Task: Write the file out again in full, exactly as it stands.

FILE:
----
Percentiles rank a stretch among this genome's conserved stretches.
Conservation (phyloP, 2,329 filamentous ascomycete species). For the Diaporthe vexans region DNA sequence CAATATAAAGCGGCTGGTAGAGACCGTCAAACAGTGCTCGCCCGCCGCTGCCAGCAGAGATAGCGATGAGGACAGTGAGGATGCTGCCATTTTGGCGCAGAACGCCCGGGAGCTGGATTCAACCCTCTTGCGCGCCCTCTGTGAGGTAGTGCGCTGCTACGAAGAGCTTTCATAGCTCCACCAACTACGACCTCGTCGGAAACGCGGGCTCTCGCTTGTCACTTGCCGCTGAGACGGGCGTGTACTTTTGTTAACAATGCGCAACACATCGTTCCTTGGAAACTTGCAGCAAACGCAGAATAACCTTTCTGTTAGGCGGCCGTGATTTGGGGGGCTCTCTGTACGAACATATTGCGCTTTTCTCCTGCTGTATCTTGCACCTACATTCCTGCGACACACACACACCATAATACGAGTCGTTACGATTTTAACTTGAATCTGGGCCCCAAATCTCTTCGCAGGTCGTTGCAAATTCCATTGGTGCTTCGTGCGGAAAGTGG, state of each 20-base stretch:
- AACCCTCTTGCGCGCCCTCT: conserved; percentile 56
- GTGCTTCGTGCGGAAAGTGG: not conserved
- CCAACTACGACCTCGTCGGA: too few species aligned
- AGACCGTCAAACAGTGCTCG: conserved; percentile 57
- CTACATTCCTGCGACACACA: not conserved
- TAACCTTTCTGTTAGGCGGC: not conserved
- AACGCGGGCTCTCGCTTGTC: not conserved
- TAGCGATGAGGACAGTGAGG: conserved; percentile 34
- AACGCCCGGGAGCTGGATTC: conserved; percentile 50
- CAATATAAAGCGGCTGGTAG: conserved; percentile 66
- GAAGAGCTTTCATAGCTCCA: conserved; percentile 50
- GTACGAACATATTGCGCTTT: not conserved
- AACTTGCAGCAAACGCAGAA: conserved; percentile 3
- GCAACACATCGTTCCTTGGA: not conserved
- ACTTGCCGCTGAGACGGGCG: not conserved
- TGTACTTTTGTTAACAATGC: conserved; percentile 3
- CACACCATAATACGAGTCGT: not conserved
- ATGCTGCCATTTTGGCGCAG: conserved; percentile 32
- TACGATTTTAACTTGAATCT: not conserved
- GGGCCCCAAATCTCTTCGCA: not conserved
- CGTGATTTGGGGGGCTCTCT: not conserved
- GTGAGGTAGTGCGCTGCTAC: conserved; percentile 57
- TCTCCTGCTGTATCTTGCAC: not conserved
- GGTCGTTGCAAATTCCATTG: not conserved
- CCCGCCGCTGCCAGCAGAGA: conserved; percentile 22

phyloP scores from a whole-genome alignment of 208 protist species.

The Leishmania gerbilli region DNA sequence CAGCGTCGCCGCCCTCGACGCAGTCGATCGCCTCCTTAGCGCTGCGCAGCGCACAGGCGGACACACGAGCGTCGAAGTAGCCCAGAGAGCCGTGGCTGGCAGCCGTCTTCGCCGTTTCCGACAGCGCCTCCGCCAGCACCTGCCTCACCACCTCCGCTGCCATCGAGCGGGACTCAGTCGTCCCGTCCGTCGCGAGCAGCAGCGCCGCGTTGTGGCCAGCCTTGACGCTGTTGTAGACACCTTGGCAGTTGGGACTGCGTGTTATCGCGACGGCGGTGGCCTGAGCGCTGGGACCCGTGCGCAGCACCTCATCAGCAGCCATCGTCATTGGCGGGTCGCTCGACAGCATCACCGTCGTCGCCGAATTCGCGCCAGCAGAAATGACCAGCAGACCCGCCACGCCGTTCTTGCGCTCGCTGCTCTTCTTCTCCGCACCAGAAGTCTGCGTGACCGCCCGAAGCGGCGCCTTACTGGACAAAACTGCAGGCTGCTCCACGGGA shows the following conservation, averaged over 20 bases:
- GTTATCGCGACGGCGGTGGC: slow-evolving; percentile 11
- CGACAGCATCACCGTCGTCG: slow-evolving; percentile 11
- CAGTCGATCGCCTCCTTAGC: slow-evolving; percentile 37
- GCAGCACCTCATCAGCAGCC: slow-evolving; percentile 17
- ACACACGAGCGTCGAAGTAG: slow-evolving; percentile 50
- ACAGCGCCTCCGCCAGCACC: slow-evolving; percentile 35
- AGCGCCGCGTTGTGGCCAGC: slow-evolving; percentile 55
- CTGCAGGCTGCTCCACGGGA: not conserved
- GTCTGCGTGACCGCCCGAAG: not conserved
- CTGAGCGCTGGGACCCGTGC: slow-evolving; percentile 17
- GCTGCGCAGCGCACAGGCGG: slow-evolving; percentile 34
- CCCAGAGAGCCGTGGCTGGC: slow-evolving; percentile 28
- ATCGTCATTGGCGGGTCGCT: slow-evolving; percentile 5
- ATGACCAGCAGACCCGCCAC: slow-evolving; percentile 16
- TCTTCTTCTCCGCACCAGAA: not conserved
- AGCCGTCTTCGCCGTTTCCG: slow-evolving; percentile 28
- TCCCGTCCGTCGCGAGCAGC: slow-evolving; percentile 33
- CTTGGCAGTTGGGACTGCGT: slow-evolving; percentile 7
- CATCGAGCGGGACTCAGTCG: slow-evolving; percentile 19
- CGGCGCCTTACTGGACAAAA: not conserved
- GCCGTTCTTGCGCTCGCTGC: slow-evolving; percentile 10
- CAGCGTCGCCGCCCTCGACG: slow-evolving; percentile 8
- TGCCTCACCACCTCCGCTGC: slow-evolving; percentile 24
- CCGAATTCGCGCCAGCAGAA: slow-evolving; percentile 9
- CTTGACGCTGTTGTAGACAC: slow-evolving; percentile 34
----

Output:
Percentiles rank a stretch among this genome's conserved stretches.
Conservation (phyloP, 2,329 filamentous ascomycete species). For the Diaporthe vexans region DNA sequence CAATATAAAGCGGCTGGTAGAGACCGTCAAACAGTGCTCGCCCGCCGCTGCCAGCAGAGATAGCGATGAGGACAGTGAGGATGCTGCCATTTTGGCGCAGAACGCCCGGGAGCTGGATTCAACCCTCTTGCGCGCCCTCTGTGAGGTAGTGCGCTGCTACGAAGAGCTTTCATAGCTCCACCAACTACGACCTCGTCGGAAACGCGGGCTCTCGCTTGTCACTTGCCGCTGAGACGGGCGTGTACTTTTGTTAACAATGCGCAACACATCGTTCCTTGGAAACTTGCAGCAAACGCAGAATAACCTTTCTGTTAGGCGGCCGTGATTTGGGGGGCTCTCTGTACGAACATATTGCGCTTTTCTCCTGCTGTATCTTGCACCTACATTCCTGCGACACACACACACCATAATACGAGTCGTTACGATTTTAACTTGAATCTGGGCCCCAAATCTCTTCGCAGGTCGTTGCAAATTCCATTGGTGCTTCGTGCGGAAAGTGG, state of each 20-base stretch:
- AACCCTCTTGCGCGCCCTCT: conserved; percentile 56
- GTGCTTCGTGCGGAAAGTGG: not conserved
- CCAACTACGACCTCGTCGGA: too few species aligned
- AGACCGTCAAACAGTGCTCG: conserved; percentile 57
- CTACATTCCTGCGACACACA: not conserved
- TAACCTTTCTGTTAGGCGGC: not conserved
- AACGCGGGCTCTCGCTTGTC: not conserved
- TAGCGATGAGGACAGTGAGG: conserved; percentile 34
- AACGCCCGGGAGCTGGATTC: conserved; percentile 50
- CAATATAAAGCGGCTGGTAG: conserved; percentile 66
- GAAGAGCTTTCATAGCTCCA: conserved; percentile 50
- GTACGAACATATTGCGCTTT: not conserved
- AACTTGCAGCAAACGCAGAA: conserved; percentile 3
- GCAACACATCGTTCCTTGGA: not conserved
- ACTTGCCGCTGAGACGGGCG: not conserved
- TGTACTTTTGTTAACAATGC: conserved; percentile 3
- CACACCATAATACGAGTCGT: not conserved
- ATGCTGCCATTTTGGCGCAG: conserved; percentile 32
- TACGATTTTAACTTGAATCT: not conserved
- GGGCCCCAAATCTCTTCGCA: not conserved
- CGTGATTTGGGGGGCTCTCT: not conserved
- GTGAGGTAGTGCGCTGCTAC: conserved; percentile 57
- TCTCCTGCTGTATCTTGCAC: not conserved
- GGTCGTTGCAAATTCCATTG: not conserved
- CCCGCCGCTGCCAGCAGAGA: conserved; percentile 22

phyloP scores from a whole-genome alignment of 208 protist species.

The Leishmania gerbilli region DNA sequence CAGCGTCGCCGCCCTCGACGCAGTCGATCGCCTCCTTAGCGCTGCGCAGCGCACAGGCGGACACACGAGCGTCGAAGTAGCCCAGAGAGCCGTGGCTGGCAGCCGTCTTCGCCGTTTCCGACAGCGCCTCCGCCAGCACCTGCCTCACCACCTCCGCTGCCATCGAGCGGGACTCAGTCGTCCCGTCCGTCGCGAGCAGCAGCGCCGCGTTGTGGCCAGCCTTGACGCTGTTGTAGACACCTTGGCAGTTGGGACTGCGTGTTATCGCGACGGCGGTGGCCTGAGCGCTGGGACCCGTGCGCAGCACCTCATCAGCAGCCATCGTCATTGGCGGGTCGCTCGACAGCATCACCGTCGTCGCCGAATTCGCGCCAGCAGAAATGACCAGCAGACCCGCCACGCCGTTCTTGCGCTCGCTGCTCTTCTTCTCCGCACCAGAAGTCTGCGTGACCGCCCGAAGCGGCGCCTTACTGGACAAAACTGCAGGCTGCTCCACGGGA shows the following conservation, averaged over 20 bases:
- GTTATCGCGACGGCGGTGGC: slow-evolving; percentile 11
- CGACAGCATCACCGTCGTCG: slow-evolving; percentile 11
- CAGTCGATCGCCTCCTTAGC: slow-evolving; percentile 37
- GCAGCACCTCATCAGCAGCC: slow-evolving; percentile 17
- ACACACGAGCGTCGAAGTAG: slow-evolving; percentile 50
- ACAGCGCCTCCGCCAGCACC: slow-evolving; percentile 35
- AGCGCCGCGTTGTGGCCAGC: slow-evolving; percentile 55
- CTGCAGGCTGCTCCACGGGA: not conserved
- GTCTGCGTGACCGCCCGAAG: not conserved
- CTGAGCGCTGGGACCCGTGC: slow-evolving; percentile 17
- GCTGCGCAGCGCACAGGCGG: slow-evolving; percentile 34
- CCCAGAGAGCCGTGGCTGGC: slow-evolving; percentile 28
- ATCGTCATTGGCGGGTCGCT: slow-evolving; percentile 5
- ATGACCAGCAGACCCGCCAC: slow-evolving; percentile 16
- TCTTCTTCTCCGCACCAGAA: not conserved
- AGCCGTCTTCGCCGTTTCCG: slow-evolving; percentile 28
- TCCCGTCCGTCGCGAGCAGC: slow-evolving; percentile 33
- CTTGGCAGTTGGGACTGCGT: slow-evolving; percentile 7
- CATCGAGCGGGACTCAGTCG: slow-evolving; percentile 19
- CGGCGCCTTACTGGACAAAA: not conserved
- GCCGTTCTTGCGCTCGCTGC: slow-evolving; percentile 10
- CAGCGTCGCCGCCCTCGACG: slow-evolving; percentile 8
- TGCCTCACCACCTCCGCTGC: slow-evolving; percentile 24
- CCGAATTCGCGCCAGCAGAA: slow-evolving; percentile 9
- CTTGACGCTGTTGTAGACAC: slow-evolving; percentile 34